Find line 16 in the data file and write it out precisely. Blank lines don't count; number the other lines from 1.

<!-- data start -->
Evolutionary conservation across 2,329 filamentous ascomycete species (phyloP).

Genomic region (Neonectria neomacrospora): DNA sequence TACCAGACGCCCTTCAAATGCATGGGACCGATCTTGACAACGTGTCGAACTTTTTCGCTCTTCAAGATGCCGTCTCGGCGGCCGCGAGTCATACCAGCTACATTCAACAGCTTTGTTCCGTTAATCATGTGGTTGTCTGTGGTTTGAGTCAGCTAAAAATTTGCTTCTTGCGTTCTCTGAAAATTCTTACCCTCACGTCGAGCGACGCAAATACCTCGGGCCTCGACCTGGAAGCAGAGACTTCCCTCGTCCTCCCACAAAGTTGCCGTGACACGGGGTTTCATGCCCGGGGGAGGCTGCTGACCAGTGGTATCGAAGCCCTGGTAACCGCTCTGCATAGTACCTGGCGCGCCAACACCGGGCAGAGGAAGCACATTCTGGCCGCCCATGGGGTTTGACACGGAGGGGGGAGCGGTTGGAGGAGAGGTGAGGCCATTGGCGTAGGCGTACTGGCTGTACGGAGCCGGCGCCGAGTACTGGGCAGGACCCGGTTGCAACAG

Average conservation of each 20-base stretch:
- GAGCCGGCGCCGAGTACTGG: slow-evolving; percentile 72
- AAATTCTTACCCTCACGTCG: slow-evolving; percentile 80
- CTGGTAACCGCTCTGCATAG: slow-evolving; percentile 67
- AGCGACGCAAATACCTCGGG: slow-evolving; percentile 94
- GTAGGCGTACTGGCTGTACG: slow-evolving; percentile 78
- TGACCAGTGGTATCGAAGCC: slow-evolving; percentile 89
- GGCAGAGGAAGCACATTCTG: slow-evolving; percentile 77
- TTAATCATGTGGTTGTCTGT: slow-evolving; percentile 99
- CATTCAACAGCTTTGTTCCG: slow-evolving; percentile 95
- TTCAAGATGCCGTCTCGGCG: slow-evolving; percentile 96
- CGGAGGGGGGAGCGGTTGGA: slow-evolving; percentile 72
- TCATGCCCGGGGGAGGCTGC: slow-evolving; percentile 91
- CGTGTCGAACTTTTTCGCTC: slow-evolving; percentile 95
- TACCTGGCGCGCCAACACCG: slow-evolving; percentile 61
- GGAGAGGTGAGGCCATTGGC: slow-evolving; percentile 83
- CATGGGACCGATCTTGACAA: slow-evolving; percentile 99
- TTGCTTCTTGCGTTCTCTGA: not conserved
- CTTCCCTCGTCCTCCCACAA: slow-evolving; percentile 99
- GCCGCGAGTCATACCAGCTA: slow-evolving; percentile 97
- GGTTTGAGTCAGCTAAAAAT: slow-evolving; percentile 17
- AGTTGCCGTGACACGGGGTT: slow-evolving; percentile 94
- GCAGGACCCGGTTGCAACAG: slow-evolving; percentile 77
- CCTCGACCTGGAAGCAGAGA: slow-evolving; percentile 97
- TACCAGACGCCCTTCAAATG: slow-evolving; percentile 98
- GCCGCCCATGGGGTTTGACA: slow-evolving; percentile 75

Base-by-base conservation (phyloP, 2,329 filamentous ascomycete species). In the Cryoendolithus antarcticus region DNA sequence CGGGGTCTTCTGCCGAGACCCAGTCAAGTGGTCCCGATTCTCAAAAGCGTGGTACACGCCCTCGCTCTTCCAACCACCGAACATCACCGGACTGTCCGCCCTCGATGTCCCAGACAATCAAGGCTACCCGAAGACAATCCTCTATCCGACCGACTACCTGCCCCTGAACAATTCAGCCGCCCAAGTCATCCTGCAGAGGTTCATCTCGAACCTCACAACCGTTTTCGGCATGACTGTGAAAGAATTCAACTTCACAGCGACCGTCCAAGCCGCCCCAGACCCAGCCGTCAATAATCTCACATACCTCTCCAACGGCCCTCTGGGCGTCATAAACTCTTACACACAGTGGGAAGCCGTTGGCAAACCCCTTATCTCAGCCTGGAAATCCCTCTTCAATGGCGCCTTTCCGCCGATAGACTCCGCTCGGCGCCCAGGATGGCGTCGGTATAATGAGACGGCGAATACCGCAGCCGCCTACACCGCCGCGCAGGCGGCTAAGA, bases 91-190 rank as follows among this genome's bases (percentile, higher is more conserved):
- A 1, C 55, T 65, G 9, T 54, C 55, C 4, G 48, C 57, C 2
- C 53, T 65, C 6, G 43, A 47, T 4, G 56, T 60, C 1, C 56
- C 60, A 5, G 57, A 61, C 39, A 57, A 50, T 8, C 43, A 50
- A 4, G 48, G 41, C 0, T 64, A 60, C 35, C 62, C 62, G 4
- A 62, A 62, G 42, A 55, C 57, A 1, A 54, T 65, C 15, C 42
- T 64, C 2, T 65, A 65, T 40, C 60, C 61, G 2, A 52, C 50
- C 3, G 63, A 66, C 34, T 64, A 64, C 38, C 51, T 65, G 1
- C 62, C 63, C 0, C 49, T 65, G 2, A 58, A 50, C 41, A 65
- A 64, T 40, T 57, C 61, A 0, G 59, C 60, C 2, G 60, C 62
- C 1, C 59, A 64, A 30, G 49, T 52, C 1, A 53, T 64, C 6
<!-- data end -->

- CGTGTCGAACTTTTTCGCTC: slow-evolving; percentile 95